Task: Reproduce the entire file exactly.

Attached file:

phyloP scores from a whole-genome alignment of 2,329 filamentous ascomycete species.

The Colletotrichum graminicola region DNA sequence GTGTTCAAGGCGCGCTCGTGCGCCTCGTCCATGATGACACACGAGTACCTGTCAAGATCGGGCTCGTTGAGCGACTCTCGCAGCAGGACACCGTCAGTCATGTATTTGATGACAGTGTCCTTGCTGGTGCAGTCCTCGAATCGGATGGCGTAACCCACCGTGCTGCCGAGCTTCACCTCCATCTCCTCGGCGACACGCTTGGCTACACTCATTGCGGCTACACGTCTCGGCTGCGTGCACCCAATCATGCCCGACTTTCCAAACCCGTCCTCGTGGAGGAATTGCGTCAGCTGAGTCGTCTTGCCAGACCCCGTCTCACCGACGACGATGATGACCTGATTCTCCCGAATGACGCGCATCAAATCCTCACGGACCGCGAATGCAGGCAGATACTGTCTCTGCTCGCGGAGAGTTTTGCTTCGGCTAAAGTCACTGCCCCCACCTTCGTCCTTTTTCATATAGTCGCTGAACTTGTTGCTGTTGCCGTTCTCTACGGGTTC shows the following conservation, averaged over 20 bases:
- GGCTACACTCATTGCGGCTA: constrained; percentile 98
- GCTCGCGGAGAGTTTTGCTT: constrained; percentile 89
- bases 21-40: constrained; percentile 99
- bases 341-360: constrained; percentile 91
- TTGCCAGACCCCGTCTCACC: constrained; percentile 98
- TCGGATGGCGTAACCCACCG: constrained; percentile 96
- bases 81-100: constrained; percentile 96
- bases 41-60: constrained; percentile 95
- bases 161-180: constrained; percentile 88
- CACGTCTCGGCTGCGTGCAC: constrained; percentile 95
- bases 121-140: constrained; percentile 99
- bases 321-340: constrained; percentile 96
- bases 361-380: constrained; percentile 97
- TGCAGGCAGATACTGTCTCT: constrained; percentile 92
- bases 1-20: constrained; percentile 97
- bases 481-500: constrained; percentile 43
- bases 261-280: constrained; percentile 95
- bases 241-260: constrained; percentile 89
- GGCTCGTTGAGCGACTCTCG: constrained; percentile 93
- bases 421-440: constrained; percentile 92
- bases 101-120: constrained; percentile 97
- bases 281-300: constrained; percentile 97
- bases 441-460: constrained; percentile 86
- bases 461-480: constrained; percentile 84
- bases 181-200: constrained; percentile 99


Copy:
phyloP scores from a whole-genome alignment of 2,329 filamentous ascomycete species.

The Colletotrichum graminicola region DNA sequence GTGTTCAAGGCGCGCTCGTGCGCCTCGTCCATGATGACACACGAGTACCTGTCAAGATCGGGCTCGTTGAGCGACTCTCGCAGCAGGACACCGTCAGTCATGTATTTGATGACAGTGTCCTTGCTGGTGCAGTCCTCGAATCGGATGGCGTAACCCACCGTGCTGCCGAGCTTCACCTCCATCTCCTCGGCGACACGCTTGGCTACACTCATTGCGGCTACACGTCTCGGCTGCGTGCACCCAATCATGCCCGACTTTCCAAACCCGTCCTCGTGGAGGAATTGCGTCAGCTGAGTCGTCTTGCCAGACCCCGTCTCACCGACGACGATGATGACCTGATTCTCCCGAATGACGCGCATCAAATCCTCACGGACCGCGAATGCAGGCAGATACTGTCTCTGCTCGCGGAGAGTTTTGCTTCGGCTAAAGTCACTGCCCCCACCTTCGTCCTTTTTCATATAGTCGCTGAACTTGTTGCTGTTGCCGTTCTCTACGGGTTC shows the following conservation, averaged over 20 bases:
- GGCTACACTCATTGCGGCTA: constrained; percentile 98
- GCTCGCGGAGAGTTTTGCTT: constrained; percentile 89
- bases 21-40: constrained; percentile 99
- bases 341-360: constrained; percentile 91
- TTGCCAGACCCCGTCTCACC: constrained; percentile 98
- TCGGATGGCGTAACCCACCG: constrained; percentile 96
- bases 81-100: constrained; percentile 96
- bases 41-60: constrained; percentile 95
- bases 161-180: constrained; percentile 88
- CACGTCTCGGCTGCGTGCAC: constrained; percentile 95
- bases 121-140: constrained; percentile 99
- bases 321-340: constrained; percentile 96
- bases 361-380: constrained; percentile 97
- TGCAGGCAGATACTGTCTCT: constrained; percentile 92
- bases 1-20: constrained; percentile 97
- bases 481-500: constrained; percentile 43
- bases 261-280: constrained; percentile 95
- bases 241-260: constrained; percentile 89
- GGCTCGTTGAGCGACTCTCG: constrained; percentile 93
- bases 421-440: constrained; percentile 92
- bases 101-120: constrained; percentile 97
- bases 281-300: constrained; percentile 97
- bases 441-460: constrained; percentile 86
- bases 461-480: constrained; percentile 84
- bases 181-200: constrained; percentile 99